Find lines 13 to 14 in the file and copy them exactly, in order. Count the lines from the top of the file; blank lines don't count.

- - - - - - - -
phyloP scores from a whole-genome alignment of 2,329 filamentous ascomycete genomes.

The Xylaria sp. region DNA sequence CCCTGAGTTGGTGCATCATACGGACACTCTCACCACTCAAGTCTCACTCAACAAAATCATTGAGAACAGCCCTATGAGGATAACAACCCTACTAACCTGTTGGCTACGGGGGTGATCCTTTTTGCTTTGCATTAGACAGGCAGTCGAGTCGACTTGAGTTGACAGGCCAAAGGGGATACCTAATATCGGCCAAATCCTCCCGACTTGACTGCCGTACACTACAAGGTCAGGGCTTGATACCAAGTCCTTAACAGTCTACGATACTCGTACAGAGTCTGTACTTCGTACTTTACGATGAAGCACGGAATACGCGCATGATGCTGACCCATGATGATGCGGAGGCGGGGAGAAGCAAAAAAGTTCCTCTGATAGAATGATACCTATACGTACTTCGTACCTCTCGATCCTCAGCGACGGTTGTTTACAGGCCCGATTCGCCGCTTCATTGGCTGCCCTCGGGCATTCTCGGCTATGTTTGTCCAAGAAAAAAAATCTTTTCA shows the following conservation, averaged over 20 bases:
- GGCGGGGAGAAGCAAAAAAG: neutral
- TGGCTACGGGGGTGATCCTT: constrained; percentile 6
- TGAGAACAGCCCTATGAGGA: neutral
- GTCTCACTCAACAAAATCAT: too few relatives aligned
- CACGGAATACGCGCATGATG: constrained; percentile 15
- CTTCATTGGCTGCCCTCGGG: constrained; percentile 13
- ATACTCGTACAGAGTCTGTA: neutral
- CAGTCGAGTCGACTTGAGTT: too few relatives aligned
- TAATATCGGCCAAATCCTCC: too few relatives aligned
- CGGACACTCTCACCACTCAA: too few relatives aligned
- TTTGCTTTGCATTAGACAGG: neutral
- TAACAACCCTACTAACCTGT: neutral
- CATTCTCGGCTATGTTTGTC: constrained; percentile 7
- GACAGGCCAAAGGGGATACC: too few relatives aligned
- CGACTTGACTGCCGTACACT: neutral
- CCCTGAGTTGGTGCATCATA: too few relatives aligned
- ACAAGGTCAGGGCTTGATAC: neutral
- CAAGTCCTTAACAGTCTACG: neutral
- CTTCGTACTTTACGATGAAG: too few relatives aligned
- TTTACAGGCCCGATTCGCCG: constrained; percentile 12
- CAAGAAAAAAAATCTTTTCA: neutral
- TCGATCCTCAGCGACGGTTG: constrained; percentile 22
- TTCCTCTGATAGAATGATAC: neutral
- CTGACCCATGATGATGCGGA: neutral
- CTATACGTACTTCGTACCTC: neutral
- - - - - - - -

- TTTGCTTTGCATTAGACAGG: neutral
- TAACAACCCTACTAACCTGT: neutral